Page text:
So Crash, one of the most philosophically objectionable movies that I’ve seen in a long time, won yesterday’s coveted Academy Award for “Best Picture.” Crash has two major themes: everyone is a racist, doesn’t know it, and no one is a hero, even if they perform heroic acts.

For example, when the Ryan Phillpe policeman character (after redeeming his earlier moral failure to act) kills the gang-banging hijacker–who was pulling out a religious trinket instead of a handgun: that was vicious depiction. When the Don Cheadle defective character is to blame for his brothers death by his strung out mother-that was vicious setup too.

Every part of Crash–every one of its intricate plot threads–was dedicated to portraying that mankind barely survives in the face of his omnipresent flawed perceptions. Yet if life were really like that, day in, day out, no matter what one does or how hard they strive to be just, we’d be paralyzed and forever rioting in the streets.

So what if Crash was stylishly filmed and well acted. All of it was in order to communicate an utterly corrupt Marxist view of how people think. The Marxist theory of racial conflict is that the races are utterly subjugated by the dominant race’s power and there’s nothing anyone can do about it save for blow things up. Why? Because we are all blinded by of our racial compositions-none of us can never hope to see beyond our myriad of prejudices.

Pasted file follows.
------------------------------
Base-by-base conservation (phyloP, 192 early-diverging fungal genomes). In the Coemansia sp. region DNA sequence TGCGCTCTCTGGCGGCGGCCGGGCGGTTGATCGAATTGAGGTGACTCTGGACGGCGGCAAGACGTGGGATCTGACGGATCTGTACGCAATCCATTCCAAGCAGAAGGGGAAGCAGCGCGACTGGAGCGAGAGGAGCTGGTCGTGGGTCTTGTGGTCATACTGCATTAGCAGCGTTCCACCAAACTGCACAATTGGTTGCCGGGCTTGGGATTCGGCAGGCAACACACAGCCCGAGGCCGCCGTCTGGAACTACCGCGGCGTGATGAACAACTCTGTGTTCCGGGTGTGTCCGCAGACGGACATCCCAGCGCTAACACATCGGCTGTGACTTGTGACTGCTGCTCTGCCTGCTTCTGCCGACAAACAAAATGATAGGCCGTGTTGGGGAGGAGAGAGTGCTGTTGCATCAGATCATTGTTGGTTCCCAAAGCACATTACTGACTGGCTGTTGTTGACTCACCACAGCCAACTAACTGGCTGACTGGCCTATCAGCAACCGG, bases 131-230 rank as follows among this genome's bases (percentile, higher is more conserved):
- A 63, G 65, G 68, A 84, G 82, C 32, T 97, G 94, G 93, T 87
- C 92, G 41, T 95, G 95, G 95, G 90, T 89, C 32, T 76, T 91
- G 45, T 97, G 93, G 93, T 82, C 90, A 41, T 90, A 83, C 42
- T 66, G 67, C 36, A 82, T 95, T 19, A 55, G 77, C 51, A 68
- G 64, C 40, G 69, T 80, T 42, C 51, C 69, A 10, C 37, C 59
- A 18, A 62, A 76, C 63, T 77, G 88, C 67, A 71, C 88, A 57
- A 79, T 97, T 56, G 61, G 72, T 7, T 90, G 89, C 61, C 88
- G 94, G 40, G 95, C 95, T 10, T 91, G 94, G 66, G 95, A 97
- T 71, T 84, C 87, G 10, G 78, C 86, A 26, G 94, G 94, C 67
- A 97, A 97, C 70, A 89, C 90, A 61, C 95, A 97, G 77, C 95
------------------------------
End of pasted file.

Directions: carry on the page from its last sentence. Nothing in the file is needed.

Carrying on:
So much for the rational faculty as man’s only tool for survival.

From all this you get spectacles like when the cast made a guest appearance on the Oprah Winfrey show and members of the audience asked a Black studies professor if they were racists. If you have to ask someone if your everyday contempt for people of a different race actually makes you a racist, you have just achieved a new low in mental acuity.

The fact is we do have a free choice when dealing with others. We can either choose to judge people by relevant criteria, or by irrelevant criteria. We can either find a common bond with others, or reject any commonality that exists. This is a conscious choice. It may get automatized over time, but somewhere, each of us makes a deliberate choice that will shape our destiny: we either choose to think, or not to think.

Yet in Crash, we are all just victims of unconscious fate–a product of a racial composition we have no control over and utterly paralyzed by the fact we have judge and act.

Wicked. Where Jarhead sought merely to smear the United States Marine Corps, Crash seeks to smear all of the the United States.

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Nicholas Provenzo

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